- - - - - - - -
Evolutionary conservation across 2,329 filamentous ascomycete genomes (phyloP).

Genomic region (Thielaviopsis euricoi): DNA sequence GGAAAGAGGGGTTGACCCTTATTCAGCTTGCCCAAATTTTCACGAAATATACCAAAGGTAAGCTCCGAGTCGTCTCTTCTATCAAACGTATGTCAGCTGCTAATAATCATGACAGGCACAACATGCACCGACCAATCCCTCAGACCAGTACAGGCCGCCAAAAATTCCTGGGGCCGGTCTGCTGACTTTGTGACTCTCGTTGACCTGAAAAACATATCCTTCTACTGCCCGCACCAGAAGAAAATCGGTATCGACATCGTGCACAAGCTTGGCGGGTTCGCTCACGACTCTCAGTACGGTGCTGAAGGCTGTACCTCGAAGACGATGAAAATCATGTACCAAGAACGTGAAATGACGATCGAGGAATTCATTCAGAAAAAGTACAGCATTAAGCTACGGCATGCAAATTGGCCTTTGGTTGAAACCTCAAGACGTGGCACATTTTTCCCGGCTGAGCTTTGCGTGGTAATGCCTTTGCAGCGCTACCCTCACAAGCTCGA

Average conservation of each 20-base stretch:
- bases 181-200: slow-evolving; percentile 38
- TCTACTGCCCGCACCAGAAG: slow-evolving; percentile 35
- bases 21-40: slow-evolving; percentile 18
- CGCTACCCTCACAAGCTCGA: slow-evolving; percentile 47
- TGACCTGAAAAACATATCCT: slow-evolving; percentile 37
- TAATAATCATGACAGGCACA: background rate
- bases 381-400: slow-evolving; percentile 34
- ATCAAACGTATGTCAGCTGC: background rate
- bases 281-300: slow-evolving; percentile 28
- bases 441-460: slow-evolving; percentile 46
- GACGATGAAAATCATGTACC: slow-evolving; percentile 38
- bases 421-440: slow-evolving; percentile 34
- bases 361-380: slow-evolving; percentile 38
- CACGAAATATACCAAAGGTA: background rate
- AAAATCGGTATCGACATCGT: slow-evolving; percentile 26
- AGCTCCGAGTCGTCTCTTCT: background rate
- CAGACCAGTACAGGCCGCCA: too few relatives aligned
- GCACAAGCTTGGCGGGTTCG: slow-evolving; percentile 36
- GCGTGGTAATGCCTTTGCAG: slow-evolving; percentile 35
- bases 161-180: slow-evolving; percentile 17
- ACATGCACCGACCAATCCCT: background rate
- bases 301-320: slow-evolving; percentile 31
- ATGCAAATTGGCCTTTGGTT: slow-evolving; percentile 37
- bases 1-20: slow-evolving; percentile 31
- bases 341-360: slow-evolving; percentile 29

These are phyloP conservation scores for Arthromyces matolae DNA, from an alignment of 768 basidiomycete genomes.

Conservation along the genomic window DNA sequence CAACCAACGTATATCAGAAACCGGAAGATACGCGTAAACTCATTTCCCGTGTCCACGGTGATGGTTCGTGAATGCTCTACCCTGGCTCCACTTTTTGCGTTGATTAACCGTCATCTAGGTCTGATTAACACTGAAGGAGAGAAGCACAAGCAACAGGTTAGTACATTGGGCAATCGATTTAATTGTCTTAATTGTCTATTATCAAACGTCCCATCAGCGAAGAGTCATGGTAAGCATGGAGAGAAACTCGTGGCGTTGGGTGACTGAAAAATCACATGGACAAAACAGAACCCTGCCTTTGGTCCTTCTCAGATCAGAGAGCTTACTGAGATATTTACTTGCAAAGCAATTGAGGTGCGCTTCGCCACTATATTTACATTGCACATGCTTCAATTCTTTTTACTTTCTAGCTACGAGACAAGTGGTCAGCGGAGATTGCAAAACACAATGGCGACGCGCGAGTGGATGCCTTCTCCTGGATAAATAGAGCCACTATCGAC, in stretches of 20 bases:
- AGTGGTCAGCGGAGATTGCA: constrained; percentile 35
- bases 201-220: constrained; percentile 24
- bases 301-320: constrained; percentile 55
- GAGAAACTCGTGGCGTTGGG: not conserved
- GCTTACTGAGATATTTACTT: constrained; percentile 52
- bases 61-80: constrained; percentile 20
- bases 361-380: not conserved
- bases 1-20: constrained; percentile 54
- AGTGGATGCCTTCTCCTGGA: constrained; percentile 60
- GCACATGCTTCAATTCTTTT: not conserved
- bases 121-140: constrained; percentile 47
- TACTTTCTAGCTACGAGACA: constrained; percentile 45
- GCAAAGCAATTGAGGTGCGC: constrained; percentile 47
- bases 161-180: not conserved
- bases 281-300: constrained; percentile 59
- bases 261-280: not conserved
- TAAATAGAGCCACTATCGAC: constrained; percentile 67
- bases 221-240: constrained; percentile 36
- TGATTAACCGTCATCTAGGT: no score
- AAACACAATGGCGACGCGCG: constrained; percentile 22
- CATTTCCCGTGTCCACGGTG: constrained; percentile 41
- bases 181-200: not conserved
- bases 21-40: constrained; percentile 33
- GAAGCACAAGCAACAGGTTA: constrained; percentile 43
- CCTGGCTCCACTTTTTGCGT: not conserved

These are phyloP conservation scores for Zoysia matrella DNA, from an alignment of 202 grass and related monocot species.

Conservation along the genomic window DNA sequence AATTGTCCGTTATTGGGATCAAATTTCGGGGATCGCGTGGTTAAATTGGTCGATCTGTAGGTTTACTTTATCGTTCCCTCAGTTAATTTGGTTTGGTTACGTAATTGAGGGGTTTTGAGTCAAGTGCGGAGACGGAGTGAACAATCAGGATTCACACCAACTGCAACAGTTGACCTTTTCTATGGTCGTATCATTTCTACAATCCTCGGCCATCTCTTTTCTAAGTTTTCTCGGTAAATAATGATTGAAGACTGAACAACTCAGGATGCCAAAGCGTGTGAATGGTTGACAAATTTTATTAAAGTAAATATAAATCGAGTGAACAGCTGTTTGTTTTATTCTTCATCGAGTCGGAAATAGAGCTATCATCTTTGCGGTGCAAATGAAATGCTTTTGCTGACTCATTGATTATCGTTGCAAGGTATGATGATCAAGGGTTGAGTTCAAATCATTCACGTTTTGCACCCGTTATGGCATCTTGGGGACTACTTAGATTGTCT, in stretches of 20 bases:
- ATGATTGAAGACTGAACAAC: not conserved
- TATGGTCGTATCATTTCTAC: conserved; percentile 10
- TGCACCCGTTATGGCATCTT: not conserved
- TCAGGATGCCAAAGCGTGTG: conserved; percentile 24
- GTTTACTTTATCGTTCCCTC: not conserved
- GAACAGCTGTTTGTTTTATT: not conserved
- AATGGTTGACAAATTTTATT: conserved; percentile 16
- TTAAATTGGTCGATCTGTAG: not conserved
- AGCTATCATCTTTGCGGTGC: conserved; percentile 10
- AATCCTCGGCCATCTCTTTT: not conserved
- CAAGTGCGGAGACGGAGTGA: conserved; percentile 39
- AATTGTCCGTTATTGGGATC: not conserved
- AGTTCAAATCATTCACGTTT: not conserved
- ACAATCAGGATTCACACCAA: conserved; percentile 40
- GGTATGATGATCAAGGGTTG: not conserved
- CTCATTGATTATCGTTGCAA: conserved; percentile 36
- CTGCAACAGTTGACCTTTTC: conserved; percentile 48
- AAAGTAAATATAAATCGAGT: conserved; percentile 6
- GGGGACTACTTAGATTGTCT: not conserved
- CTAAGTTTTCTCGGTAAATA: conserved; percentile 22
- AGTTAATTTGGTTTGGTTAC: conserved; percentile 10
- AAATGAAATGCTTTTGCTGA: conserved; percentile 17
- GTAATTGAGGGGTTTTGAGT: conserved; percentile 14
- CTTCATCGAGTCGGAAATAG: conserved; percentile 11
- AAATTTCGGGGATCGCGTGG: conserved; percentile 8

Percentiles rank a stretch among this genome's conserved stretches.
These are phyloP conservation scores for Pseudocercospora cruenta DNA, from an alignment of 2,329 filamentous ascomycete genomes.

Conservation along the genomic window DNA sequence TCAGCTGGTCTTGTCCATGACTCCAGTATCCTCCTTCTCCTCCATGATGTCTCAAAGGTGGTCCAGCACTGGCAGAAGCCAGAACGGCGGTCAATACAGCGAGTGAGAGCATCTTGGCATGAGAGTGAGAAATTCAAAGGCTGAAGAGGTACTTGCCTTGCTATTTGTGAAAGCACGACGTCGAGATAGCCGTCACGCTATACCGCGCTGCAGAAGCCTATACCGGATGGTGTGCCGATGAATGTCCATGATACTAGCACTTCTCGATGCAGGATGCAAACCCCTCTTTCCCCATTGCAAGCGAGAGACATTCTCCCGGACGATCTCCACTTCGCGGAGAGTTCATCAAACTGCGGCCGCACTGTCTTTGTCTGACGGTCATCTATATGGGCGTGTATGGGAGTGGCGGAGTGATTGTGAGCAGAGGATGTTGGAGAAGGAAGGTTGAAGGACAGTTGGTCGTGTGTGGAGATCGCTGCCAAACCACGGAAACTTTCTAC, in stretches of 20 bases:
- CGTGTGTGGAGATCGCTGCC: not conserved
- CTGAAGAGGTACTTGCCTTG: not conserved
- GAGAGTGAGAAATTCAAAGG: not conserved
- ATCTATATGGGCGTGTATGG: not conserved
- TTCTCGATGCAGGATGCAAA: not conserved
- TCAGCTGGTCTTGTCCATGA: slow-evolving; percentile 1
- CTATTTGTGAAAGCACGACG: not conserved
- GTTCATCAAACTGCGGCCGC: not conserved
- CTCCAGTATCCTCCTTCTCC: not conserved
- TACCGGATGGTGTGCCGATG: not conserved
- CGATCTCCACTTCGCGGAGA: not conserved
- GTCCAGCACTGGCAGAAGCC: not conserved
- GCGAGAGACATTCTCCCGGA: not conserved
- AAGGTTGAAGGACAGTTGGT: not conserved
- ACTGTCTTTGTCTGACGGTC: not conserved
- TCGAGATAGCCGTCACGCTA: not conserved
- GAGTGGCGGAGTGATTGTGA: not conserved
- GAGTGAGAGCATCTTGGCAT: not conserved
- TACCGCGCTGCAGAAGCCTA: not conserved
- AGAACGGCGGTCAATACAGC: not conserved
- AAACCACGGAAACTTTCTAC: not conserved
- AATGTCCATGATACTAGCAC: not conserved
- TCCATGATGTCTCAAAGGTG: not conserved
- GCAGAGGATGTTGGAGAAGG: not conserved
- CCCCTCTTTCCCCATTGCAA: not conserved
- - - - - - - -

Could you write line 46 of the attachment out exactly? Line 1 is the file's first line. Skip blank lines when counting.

- bases 261-280: not conserved